What is the minimum credit score for debt consolidation loan? ›

Every lender sets its own guidelines when it comes to minimum credit score requirements for debt consolidation loans. However, it's likely lenders will require a minimum score between 580 and 680.

What is the best debt relief company? ›

National Debt Relief is the best overall debt settlement company, according to our research. National Debt Relief's low-cost fee structure and referral service make it a top option for people struggling with debts. Our highest-rated debt settlement companies all charge similar fees, ranging from 15% to 25% of the debt.

Can you get a debt consolidation loan with a 500 credit score? ›

The exact credit score needed for debt consolidation depends on the specific lender. In general, however, lenders prefer borrowers who have a good or excellent credit score (typically 670 or higher).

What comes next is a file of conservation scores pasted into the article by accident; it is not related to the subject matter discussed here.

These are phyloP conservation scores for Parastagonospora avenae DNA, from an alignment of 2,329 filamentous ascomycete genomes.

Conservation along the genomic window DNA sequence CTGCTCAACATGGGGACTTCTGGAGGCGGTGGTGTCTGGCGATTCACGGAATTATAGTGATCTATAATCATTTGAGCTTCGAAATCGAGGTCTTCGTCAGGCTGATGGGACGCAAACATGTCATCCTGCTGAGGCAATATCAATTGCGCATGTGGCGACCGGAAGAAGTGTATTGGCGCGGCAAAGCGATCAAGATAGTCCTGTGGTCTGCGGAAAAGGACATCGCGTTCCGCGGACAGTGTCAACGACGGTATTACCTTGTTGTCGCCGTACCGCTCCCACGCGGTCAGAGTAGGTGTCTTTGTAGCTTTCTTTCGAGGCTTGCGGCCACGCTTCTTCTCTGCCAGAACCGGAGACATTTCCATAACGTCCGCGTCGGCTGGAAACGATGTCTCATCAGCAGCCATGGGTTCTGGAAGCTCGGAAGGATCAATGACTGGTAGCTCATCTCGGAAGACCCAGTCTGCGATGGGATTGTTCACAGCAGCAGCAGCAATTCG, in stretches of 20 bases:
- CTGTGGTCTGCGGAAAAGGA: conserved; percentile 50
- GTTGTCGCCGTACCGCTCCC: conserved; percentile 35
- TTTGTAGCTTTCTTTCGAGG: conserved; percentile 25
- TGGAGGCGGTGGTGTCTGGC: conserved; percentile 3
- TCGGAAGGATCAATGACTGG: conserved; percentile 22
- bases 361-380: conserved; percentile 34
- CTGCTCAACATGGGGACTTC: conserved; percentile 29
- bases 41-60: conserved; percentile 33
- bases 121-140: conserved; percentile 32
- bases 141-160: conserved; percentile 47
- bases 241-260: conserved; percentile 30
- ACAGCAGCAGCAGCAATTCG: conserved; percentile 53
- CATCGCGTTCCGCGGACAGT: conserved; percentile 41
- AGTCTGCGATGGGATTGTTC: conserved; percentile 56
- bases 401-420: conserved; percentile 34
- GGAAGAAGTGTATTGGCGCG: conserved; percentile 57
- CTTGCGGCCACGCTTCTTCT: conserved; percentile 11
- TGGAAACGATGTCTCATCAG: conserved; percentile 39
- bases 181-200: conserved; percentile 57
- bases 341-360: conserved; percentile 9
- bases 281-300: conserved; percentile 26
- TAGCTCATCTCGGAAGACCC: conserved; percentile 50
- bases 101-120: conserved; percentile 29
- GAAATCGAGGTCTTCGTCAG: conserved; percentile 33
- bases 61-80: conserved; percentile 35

What is the quickest way to pay off credit card debt? ›

Strategies to help pay off credit card debt fast
  1. Review and revise your budget. ...
  2. Make more than the minimum payment each month. ...
  3. Target one debt at a time. ...
  4. Consolidate credit card debt. ...
  5. Contact your credit card provider.

Is it possible to get a loan with a 520 credit score? ›

It is 180 points away from being a “good” credit score, which many people use as a benchmark, and 120 points from being “fair.” A 520 credit score won't knock any lenders' socks off, but it shouldn't completely prevent you from being approved for a credit card or loan, either.

Does debt consolidation affect buying a home? ›

5 As we mentioned already, getting a lower monthly payment on a personal debt consolidation loan can lower your DTI and make it easier to qualify for a mortgage. However, the opposite is also true, and a debt consolidation loan with a higher monthly payment could make qualifying more difficult.